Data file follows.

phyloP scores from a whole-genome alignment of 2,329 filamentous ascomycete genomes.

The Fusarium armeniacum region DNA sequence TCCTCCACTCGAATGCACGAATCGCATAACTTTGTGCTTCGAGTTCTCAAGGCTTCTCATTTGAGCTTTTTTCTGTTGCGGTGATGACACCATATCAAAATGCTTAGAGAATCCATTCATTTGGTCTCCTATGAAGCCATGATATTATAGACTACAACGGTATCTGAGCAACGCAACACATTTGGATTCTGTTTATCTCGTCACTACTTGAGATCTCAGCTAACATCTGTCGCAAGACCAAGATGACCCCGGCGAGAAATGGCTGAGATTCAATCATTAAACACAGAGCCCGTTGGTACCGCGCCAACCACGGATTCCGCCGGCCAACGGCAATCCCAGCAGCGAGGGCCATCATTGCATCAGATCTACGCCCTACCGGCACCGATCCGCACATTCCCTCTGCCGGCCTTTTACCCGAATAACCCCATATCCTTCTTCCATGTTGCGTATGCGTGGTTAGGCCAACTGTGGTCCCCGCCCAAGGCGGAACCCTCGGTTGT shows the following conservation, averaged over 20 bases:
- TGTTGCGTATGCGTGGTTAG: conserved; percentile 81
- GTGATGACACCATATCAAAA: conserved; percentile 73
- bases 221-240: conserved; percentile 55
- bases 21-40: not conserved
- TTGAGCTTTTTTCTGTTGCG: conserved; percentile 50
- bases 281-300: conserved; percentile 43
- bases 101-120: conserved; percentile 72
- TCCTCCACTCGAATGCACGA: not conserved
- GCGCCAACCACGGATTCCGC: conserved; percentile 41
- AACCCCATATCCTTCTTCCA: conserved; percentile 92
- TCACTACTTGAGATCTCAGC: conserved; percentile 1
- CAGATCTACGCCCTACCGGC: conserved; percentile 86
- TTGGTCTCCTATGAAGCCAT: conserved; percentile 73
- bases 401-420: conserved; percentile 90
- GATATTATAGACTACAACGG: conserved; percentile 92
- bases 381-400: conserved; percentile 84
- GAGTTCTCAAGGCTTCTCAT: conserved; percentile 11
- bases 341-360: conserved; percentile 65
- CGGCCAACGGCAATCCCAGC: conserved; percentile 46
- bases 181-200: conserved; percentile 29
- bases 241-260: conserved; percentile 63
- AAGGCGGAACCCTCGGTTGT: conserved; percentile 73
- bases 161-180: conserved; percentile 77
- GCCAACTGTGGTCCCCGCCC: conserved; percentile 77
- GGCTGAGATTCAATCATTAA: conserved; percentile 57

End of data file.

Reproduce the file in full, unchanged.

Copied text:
phyloP scores from a whole-genome alignment of 2,329 filamentous ascomycete genomes.

The Fusarium armeniacum region DNA sequence TCCTCCACTCGAATGCACGAATCGCATAACTTTGTGCTTCGAGTTCTCAAGGCTTCTCATTTGAGCTTTTTTCTGTTGCGGTGATGACACCATATCAAAATGCTTAGAGAATCCATTCATTTGGTCTCCTATGAAGCCATGATATTATAGACTACAACGGTATCTGAGCAACGCAACACATTTGGATTCTGTTTATCTCGTCACTACTTGAGATCTCAGCTAACATCTGTCGCAAGACCAAGATGACCCCGGCGAGAAATGGCTGAGATTCAATCATTAAACACAGAGCCCGTTGGTACCGCGCCAACCACGGATTCCGCCGGCCAACGGCAATCCCAGCAGCGAGGGCCATCATTGCATCAGATCTACGCCCTACCGGCACCGATCCGCACATTCCCTCTGCCGGCCTTTTACCCGAATAACCCCATATCCTTCTTCCATGTTGCGTATGCGTGGTTAGGCCAACTGTGGTCCCCGCCCAAGGCGGAACCCTCGGTTGT shows the following conservation, averaged over 20 bases:
- TGTTGCGTATGCGTGGTTAG: conserved; percentile 81
- GTGATGACACCATATCAAAA: conserved; percentile 73
- bases 221-240: conserved; percentile 55
- bases 21-40: not conserved
- TTGAGCTTTTTTCTGTTGCG: conserved; percentile 50
- bases 281-300: conserved; percentile 43
- bases 101-120: conserved; percentile 72
- TCCTCCACTCGAATGCACGA: not conserved
- GCGCCAACCACGGATTCCGC: conserved; percentile 41
- AACCCCATATCCTTCTTCCA: conserved; percentile 92
- TCACTACTTGAGATCTCAGC: conserved; percentile 1
- CAGATCTACGCCCTACCGGC: conserved; percentile 86
- TTGGTCTCCTATGAAGCCAT: conserved; percentile 73
- bases 401-420: conserved; percentile 90
- GATATTATAGACTACAACGG: conserved; percentile 92
- bases 381-400: conserved; percentile 84
- GAGTTCTCAAGGCTTCTCAT: conserved; percentile 11
- bases 341-360: conserved; percentile 65
- CGGCCAACGGCAATCCCAGC: conserved; percentile 46
- bases 181-200: conserved; percentile 29
- bases 241-260: conserved; percentile 63
- AAGGCGGAACCCTCGGTTGT: conserved; percentile 73
- bases 161-180: conserved; percentile 77
- GCCAACTGTGGTCCCCGCCC: conserved; percentile 77
- GGCTGAGATTCAATCATTAA: conserved; percentile 57